There is a clear need to understand the effectiveness of current conversational agents to achieve their intended outcome and facilitate the user experience with these agents. This information can then be used to determine the direction that these technologies are most likely to follow in health care and identify the functions or populations that will derive the most benefit from these resources. Furthermore, these conversational agents have potential to alleviate current health care resource burdens by automating functions that previously required face-to-face interaction; thus, it is important to identify whether this is an observed outcome of the use of these technologies.

Thus, the aim of this systematic review is to evaluate the effectiveness and implications of conversational agents in health care. This review will focus on three main questions. First, are the intended health-related outcomes of current conversational agents being fulfilled, and does the effectiveness vary depending on the population or function of the agent? Second, what are the capabilities of health-focused conversational agents, and how might the availability of these agents impact the use of health care resources? Finally, what are the current limitations and gaps in the utility of conversational agents in the health care field that could inform future research?

Study Design

We will use the Population, Intervention, Comparator, Outcomes (PICO) template and the Preferred Reporting Items for Systematic Reviews and Meta-Analyses Protocols (PRISMA-P) guidelines [26] to identify appropriate Medical Subject Headings (MeSH) for the literature search and to structure the review. This systematic review will be composed of a literature search, article selection, data extraction, quality appraisal, data analysis, and data synthesis.

Eligibility Criteria

The following PICO framework is based on our three main research questions stated above.

  • Population: The population will include the general population, patients, students, and health care professionals of any age who have interacted with a conversational agent for any health-related purpose.
  • Intervention: Interaction with a conversational agent that utilizes natural language processing via any interactive device.
  • Comparator: No comparator is required for the studies to be included in this systematic review.
  • Outcomes: The main health outcomes assessed will be those related to improvements in clinical, behavioral, and psychosocial parameters, along with health literacy, shared decision making, practical improvement in health care provision, or user-based evaluation outcomes, including acceptability, usability, engagement, and satisfaction.

Search Strategy

We will search the following databases: PubMed (Medline), Embase, CINAHL, ACM Digital, and Web of Science. Key terms relating to conversational agents were extracted from an initial review of the literature, and specific search terms and strings were chosen in consultation with a medical librarian. Search terms will include MeSH terms and keywords related to conversational agents, natural language processing, health care, and evaluation. A draft of the search terms that will be used in this review are grouped into four themes in Table 1. All terms in the MeSH and keywords columns are included with the structure: (conversational agents [MeSH OR keywords] OR natural language processing [MeSH OR keywords]) AND (health [MeSH OR keywords] OR health-related education/training [MeSH OR keywords]) AND evaluation (MeSH OR keywords). We will adapt the search strategy as needed to return a breadth of papers without retrieving an unmanageably large number of irrelevant articles.

Table 1. Search terms.
CategoryMeSHaKeywords (title, abstract)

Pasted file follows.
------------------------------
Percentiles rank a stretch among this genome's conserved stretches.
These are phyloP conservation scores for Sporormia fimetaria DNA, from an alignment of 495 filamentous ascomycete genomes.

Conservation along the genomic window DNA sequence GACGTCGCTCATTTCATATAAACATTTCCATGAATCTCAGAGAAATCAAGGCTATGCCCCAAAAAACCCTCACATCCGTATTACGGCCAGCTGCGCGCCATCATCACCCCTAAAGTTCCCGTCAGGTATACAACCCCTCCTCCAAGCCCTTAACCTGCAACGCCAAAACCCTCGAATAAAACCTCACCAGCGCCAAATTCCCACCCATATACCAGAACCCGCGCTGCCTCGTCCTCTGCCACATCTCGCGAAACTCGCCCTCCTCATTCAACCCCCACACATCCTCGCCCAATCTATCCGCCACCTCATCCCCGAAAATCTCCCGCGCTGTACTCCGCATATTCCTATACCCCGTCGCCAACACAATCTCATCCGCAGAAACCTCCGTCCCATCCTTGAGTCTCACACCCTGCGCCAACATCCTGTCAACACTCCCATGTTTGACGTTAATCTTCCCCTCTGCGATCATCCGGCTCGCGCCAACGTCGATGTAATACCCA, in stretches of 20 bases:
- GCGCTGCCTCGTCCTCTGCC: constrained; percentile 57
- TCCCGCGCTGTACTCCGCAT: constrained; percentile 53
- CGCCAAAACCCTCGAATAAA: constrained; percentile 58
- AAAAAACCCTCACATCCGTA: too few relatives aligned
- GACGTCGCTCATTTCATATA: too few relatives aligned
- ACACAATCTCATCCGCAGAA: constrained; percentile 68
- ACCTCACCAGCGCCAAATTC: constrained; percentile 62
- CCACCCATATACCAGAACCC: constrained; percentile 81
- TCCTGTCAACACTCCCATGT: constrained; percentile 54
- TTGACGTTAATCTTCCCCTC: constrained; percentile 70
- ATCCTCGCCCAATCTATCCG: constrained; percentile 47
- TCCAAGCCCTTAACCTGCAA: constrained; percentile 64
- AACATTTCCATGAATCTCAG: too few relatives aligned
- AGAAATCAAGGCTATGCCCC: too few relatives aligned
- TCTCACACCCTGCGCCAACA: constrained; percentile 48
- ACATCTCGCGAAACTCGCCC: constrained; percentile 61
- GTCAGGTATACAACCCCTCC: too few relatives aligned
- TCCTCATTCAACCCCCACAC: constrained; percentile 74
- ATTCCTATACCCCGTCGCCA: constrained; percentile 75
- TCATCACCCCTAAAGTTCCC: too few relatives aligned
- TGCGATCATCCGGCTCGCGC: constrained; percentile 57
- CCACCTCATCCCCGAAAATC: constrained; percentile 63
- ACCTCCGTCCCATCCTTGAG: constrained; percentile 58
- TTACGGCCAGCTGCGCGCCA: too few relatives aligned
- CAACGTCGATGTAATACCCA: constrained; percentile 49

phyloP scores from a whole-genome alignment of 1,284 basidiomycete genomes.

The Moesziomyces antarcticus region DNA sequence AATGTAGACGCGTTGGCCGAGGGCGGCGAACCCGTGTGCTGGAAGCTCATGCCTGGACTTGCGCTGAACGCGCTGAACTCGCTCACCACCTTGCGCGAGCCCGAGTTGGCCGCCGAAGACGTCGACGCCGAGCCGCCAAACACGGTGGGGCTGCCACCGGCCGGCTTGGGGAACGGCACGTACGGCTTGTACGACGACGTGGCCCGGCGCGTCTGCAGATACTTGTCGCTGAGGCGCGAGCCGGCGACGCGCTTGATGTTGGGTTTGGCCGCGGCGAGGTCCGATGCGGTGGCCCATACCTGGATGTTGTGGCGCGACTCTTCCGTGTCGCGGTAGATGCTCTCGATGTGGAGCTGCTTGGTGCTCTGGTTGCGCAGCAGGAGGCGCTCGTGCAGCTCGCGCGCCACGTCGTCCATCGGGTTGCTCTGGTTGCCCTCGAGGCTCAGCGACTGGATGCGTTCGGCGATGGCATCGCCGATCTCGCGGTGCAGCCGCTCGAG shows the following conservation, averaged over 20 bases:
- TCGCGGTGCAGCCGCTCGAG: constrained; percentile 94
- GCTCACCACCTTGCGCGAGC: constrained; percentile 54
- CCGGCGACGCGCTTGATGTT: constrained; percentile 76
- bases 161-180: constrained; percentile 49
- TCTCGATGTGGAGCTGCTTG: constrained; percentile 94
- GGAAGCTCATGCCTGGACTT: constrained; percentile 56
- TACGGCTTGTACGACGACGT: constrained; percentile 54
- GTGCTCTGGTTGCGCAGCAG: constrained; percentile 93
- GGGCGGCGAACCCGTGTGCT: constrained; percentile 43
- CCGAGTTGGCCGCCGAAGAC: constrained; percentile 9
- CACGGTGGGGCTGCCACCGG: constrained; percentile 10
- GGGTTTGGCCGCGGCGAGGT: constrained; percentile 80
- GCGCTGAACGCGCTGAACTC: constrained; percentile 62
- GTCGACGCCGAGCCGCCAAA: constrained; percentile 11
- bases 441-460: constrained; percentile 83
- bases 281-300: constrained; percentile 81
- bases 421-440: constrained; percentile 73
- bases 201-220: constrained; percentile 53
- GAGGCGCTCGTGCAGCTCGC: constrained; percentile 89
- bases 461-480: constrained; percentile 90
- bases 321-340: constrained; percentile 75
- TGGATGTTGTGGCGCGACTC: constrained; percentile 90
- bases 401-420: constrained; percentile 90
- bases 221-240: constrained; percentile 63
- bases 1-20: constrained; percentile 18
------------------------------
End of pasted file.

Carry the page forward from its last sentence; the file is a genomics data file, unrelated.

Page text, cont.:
Conversational agentSpeech recognition software“Conversational agent*” OR “embodied conversational agent” OR chatbot* OR avatar OR dialog* system OR “virtual assistan*” OR “virtual nurs*” OR virtual patient OR virtual coach* OR intelligent assistan* OR “relation* agent” OR “assistance technol*” OR “voice-based interfac*” OR “virtual coach” OR speech recognition software OR voice recognition software
HealthHealthcare facilities OR health services OR health communication OR health services accessibility OR delivery of healthcare OR health behavior OR simulation training OR health education OR health literacy OR patient acceptance of healthcare OR health knowledge, attitudes, practice OR asthma OR sex education OR exp aged OR exp counseling OR smoking cessation OR exp diet OR exp education, medical OR exp substance-related disorder OR social skills OR autism spectrum disorder OR patient education as topic OR exercise OR diabetes mellitus OR cardiovascular disease OR pulmonary disease, chronic obstructiveHealth OR healthcare OR “health behavio?r” OR hospital OR exercis* OR diet OR healthcare delivery or healthcare access or simulation training or education or elderly care or sex* education or health literacy or counsel?ing or well-being or smoking cessation or cognitive dysfunction or mental health or social skills or autism spectrum disorder OR diabetes OR heart health OR chronic obstructive pulmonary disease OR COPD OR sun protection OR physical activity
EvaluationOutcome assessment (Health Care) OR program evaluation OR feasibility studies OR pilot projects OR diffusion of innovation OR cost-benefit analysis OR reproducibility of resultsFeasibil* OR usabil* OR evaluat* OR outcome* OR acceptability OR acceptance OR treatment adherence OR effectiv* OR adoption OR assess* OR user experience* OR efficacy OR utility OR utili?ation OR patient* acceptance OR patient* acceptability OR user* acceptance OR user* acceptability OR user* perce* patient* perce* or user perspective* OR patient* perspective* OR user* view* OR patient* view* OR cost*

aMeSH: Medical Subject Headings.

Inclusion Criteria

The main criteria for inclusion will be interventional studies, including randomized controlled trials and non-randomized studies (eg, non-randomized controlled trials, before-and-after studies, and interrupted time-series studies), and observational studies, including cross-sectional surveys, cohort studies, and qualitative studies. Only studies published in English will be included.

There will be no restriction regarding the year of publication of studies to provide a comprehensive overview of the evolution of conversational agents in health care and the obstacles or successes that these agents have met to inform future research. Studies that evaluated at least one conversational agent will be included. Any population groups, geographical locations, or function intending to influence any aspect of physical or mental health or provide health-related education or training will be included to enable an assessment of the breadth of applications of conversational agents. Studies of conversational agents acquiring information via any input will be included; however, the agent must interact with a human user and adapt the response according to user input.